There’s been quite the buzz around the NBA Golden State Warriors’ Chase Center for the past few years. GSW President and Chief Operating Officer, Rick Welts, set a high bar from the get-go when he said, “We wanted to build the Madison Square Garden of the West.” Stephen Collins, Chase Center’s former General Manager, echoed Welt’s sentiments. “Chase Center and the surrounding entertainment district will set the bar within the industry for design, experience and operational excellence,” said Collins. Kim Stone, Chase Center’s current GM, spoke of “reimaging the event experience…for the Bay Area, and, really, the world.”
The venue officially opened in September 2019. Does the vision hold up? Robert Powers of IATSE Local 16 and Chase Center’s head rigger put it this way, “[Chase Center] is one of the best production-friendly arenas I’ve ever been in.” Speaking some sixty days after the arena had opened, Powers said, “We’ve only had 16 events here, and we look great. Our [load-in and load-out] times are admirable, bordering on record setting.”
When asked what makes Chase Center so production friendly, Powers immediately credited the forethought and planning that came not only from ownership, but from top administration. “I want to acknowledge Stephen Collins for his professional integrity and vision and Ed Kish for his ideas and concepts,” said Powers. Ed Kish is the founder and majority owner of Kish Rigging. “It was very well thought out and installed,” Powers continued. “They set us up for success.”
A big part of that success is a litany of high-end amenities. Chase Center essentially houses three types of performance space in one building. Of course, it’s a premier 18,000 seat basketball arena and home of the Golden State Warriors. Chase Center is also a large concert arena. With the addition of a stage, side masking, and a 270° perimeter truss with drapes to cover the upper bowl, it neatly converts into a smaller, more intimate proscenium theatre-like space. Have I mentioned the scoreboard?
At 9,699 square feet, the Samsung scoreboard is the largest center-hung in the NBA. For non-sports events, the behemoth scoreboard, along with eight JBL audio clusters, fully retracts to store above the low steel. Two motorized gantries bridge the 60’ x 90’ space beneath the center-hung, providing uninterrupted rigging capability for the entire space.
Above it all, the new arena boasts a 49,860 square foot rigging grid that sits 96’6” above the arena floor. Over 12,000 square feet of the rigging grid is a SkyDeck™ modular tension wire grid manufactured by InterAmerica Stage, Inc. Chase Center is the third US arena to have a SkyDeck™ tension grid installed. The Fabulous Forum was the first, reopening in 2014 with a 34,000 square foot grid. Little Caesars Arena in Detroit was the second, opening with a 43,000 square foot SkyDeck™ in 2017. Little Caesars Arena currently houses the largest SkyDeck™ in the world.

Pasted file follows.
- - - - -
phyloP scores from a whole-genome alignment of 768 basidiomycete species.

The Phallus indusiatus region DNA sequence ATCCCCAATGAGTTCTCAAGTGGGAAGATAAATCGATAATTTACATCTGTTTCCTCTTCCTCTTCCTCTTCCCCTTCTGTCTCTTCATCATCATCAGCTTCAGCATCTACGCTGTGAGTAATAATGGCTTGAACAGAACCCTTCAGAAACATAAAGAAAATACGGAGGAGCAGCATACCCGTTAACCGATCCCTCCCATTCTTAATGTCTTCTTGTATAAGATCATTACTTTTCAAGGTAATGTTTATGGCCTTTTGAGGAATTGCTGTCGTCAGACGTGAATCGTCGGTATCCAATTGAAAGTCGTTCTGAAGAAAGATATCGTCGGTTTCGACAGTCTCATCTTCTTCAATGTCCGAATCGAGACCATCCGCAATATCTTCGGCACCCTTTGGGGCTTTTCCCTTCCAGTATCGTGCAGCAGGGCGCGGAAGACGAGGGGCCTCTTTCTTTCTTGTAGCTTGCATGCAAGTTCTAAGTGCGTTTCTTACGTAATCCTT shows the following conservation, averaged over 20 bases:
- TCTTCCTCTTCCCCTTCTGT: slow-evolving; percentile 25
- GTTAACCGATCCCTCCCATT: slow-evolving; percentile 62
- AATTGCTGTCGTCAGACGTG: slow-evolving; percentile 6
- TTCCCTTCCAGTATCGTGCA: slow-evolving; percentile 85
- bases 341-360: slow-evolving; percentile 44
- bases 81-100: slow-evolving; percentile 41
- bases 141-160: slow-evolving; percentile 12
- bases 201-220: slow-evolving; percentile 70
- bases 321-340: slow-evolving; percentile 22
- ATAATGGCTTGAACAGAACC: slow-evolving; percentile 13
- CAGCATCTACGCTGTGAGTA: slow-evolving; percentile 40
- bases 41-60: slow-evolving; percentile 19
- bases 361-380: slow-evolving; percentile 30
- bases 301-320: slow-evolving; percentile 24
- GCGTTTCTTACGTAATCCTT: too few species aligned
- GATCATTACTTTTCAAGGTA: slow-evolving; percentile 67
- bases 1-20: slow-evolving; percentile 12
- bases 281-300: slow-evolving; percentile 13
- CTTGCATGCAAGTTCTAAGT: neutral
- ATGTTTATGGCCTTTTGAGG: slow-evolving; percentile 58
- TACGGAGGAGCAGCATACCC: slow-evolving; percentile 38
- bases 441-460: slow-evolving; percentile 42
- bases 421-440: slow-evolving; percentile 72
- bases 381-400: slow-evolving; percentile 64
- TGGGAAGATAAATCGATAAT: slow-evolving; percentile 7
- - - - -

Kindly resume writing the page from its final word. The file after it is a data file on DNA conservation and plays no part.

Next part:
Chase Center’s 12,000 square foot SkyDeck™, comprised of 188 modular panels, is shaped somewhat like a capital letter T with a fat vertical and skinny horizontal. The top of the T follows the curve of the bay side/northeast end of the arena, and the vertical extends west out over the court to just past the gigantic center-hung scoreboard. The grid is accessible by catwalk from practically the entire perimeter of the arena. The catwalk has removeable panels over the rigging beams in high access areas, ensuring efficient traffic flow from loading dock to freight elevator and right onto the grid. There’s even a hinged panel so rigging crews can bypass the elevator and pull equipment up through the grid if necessary.
The bulk of the panels at Chase Center are arranged in 10’ x 20’ bays, which, Powers explains, makes the bridles manageable. The rigging beams are spaced at 10’ on center, and there are saw lines cut into the concrete floor below that correspond directly to the riggable beams. This allows ground riggers to use the grid like a tape measure, improving the speed of marking rigging points without compromising accuracy. “If rigging is your trade, it takes you maybe half an hour to realize that you’re in the Disneyland of access,” Ed Kish told Pollstar in November of last year.
Circling back to the comment by Kim Stone, Chase Center’s GM, I asked how SkyDeck™ factors into the Chase Center fan experience. Little Caesars Arena, for example, illuminates the underside of their grid and immerses the fans from floor to ceiling with a light show themed to each event. Chase Center takes a different approach. Stone explained that Chase Center doesn’t use their grid for illumination, they use it exactly as it was originally intended: to provide safe overhead access. The grid actually disappears into the background during GSW games and concerts. The fan experience part comes from the kinds of events Chase Center can bring in. Stone pointed out that the flexibility of the SkyDeck™ in conjunction with 600 additional off-grid rigging points and the retractable scoreboard allows the arena to present shows with complex theatrical lighting and effects, which most definitely impacts the fans. “As we inhabit the space,” she says, “the range of what we can do will continue to evolve for years.”
“It’s absolutely 21st century,” says Powers. “We’ve been given an amazing building where we can practice our craft at the highest level.” He continues, “Rigging is the business of risk management, risk reduction, and risk elimination. If you’re not managing, reducing, and eliminating risk, you’re not doing your job. Moving forward, for every arena without a tension grid in it, people need to stop and ask why [there isn’t one].” Boiling it down, Powers says, “SkyDeck™ is the single biggest risk eliminator in the arena.”